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Keimyung Med J > Volume 41(2); 2022 > Article
Kim: Post-recovery Stigma in Early and Late COVID-19 Epidemic


People who recover from the novel coronavirus diseases 2019 (COVID-19) complain of psychological symptoms such as stress, anxiety, and depression by psycho-stress due to social stigma in the early stage of the epidemic. To assess the psychological stigma of early and late epidemic periods, stigma scale was compared between the first epidemic period (February-May 2020, n = 20) and the fifth epidemic period (February-May 2022, n = 21) post-recovery COVID-19 patients in outpatient clinic. The average total stigma score was significantly higher (79.6 ± 18.16) in post-recovery COVID-19 patients of the early (first) epidemic period compared to late (5th) epidemic period patients (37.5 ± 10.99). Four subscales were significantly higher in early epidemic period compared to late epidemic period (enacted stigma 27.5 ± 7.25 vs. 13.0 ± 4.18, disclosure concerns 19.5 ± 9.38 vs. 9.4 ± 2.99, negative self-image 16.2 ± 8.10 vs. 8.1 ± 2.47, concern with public attitudes 16.6 ± 6.95 vs. 7.0 ± 2.01). In those who recovered from the early COVID-19 epidemic period, patients experienced significantly higher social stigma stress compared to the late epidemic period. In the early period of novel virus epidemics, the risk of personal stigmatization and stress should be prevented in public policy. Socio-psychological assessment and treatment should be considered for the patient in addition to physical symptoms.


The novel coronavirus diseases 2019 (COVID-19) epidemic is a unique and rare global disaster situation for the current generation, and even those who have recovered from the infection are complaining of physical symptoms such as fatigue and helplessness, and psychological symptoms such as stress, anxiety, and depression [1].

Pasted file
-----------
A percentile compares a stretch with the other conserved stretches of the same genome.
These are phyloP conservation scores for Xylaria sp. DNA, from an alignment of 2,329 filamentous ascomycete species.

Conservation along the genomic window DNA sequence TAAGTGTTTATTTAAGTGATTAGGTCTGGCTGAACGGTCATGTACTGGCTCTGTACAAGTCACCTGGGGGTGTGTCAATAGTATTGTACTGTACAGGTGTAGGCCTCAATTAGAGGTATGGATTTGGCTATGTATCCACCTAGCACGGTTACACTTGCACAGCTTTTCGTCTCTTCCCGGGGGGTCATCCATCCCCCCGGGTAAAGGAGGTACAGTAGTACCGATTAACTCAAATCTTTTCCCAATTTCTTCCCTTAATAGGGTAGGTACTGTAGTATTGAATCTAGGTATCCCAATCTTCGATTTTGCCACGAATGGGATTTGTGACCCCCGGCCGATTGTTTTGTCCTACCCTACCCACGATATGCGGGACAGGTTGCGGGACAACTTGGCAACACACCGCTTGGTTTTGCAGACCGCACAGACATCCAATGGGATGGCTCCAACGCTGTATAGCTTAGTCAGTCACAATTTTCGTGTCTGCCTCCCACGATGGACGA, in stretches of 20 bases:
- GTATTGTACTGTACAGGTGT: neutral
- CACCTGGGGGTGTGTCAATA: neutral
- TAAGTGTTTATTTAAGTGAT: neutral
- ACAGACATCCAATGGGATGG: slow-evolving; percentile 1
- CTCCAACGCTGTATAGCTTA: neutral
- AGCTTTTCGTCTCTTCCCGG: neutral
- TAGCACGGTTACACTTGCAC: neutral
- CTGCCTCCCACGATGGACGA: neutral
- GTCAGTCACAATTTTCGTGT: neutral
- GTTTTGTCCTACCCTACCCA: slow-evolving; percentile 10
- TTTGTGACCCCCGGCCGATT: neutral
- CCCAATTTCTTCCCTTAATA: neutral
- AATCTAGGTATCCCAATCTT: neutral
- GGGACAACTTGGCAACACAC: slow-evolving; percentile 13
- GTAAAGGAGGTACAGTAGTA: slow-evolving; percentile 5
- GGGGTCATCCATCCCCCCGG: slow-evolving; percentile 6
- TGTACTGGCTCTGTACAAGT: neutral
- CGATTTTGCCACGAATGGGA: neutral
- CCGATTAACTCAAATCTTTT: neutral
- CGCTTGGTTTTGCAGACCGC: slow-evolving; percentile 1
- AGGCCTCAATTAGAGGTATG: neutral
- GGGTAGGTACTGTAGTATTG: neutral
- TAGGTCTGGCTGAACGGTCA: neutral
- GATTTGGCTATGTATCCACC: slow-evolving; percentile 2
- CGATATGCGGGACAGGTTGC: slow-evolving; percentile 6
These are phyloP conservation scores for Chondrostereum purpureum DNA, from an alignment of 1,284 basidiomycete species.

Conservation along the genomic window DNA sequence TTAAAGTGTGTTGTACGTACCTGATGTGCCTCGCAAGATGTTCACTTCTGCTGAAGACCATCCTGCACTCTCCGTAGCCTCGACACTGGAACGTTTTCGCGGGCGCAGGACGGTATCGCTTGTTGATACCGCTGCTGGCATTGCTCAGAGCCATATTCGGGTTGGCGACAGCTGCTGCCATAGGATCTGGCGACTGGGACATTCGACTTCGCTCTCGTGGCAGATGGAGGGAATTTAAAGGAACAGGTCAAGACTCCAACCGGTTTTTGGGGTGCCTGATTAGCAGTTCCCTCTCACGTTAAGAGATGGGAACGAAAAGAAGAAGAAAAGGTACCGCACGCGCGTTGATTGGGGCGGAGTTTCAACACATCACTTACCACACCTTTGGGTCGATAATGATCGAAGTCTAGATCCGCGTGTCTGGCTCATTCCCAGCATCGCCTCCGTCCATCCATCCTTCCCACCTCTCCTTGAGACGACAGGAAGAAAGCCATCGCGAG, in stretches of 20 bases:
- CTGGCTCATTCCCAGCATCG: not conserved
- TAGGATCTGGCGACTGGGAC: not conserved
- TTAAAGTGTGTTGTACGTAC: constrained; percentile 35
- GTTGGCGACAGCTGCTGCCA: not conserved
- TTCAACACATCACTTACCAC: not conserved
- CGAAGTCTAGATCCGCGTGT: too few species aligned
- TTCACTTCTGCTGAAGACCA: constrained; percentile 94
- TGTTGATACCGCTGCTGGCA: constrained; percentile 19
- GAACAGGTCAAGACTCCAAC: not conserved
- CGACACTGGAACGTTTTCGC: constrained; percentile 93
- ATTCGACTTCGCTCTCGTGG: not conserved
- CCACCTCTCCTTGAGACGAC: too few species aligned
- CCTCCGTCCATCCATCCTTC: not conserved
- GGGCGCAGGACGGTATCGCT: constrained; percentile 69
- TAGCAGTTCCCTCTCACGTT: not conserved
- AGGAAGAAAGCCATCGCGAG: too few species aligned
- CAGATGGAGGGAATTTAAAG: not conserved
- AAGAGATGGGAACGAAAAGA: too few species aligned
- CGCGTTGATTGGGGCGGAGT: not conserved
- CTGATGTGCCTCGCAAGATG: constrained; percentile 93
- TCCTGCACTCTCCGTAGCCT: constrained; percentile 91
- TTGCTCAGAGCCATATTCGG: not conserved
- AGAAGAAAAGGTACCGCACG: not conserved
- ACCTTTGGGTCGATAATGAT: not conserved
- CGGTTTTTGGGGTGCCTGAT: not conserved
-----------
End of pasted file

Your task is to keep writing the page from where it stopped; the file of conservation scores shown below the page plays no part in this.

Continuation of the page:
The Affected population can experience a variety of psychological stress and stigma due to the fear of spreading the disease to others. In the first epidemic period (February-May 2020), COVID-19 patients from some religious groups are faced public criticism and stigmatization that they violated quarantine policy and caused mass outbreaks. Social activity and movement of citizens were restricted by quarantine policy. Affected patients suffered from the burdens of the disease and from the stigma of being the host for transmitting the disease among community members [2].
Diseases caused by infection-related stress during the epidemic include ‘COVID stress syndrome’ and ‘long COVID or post-COVID conditions’. ‘COVID stress syndrome’ is a dysfunctional syndrome that includes fear of SARS-CoV2 infection, fear of economic impact, fear of foreigners, compulsive checks and checks, and traumatic stress symptoms associated with infection [3]. ‘Long-term COVID syndrome’ is symptoms that persist for weeks to months after treatment of infection [4].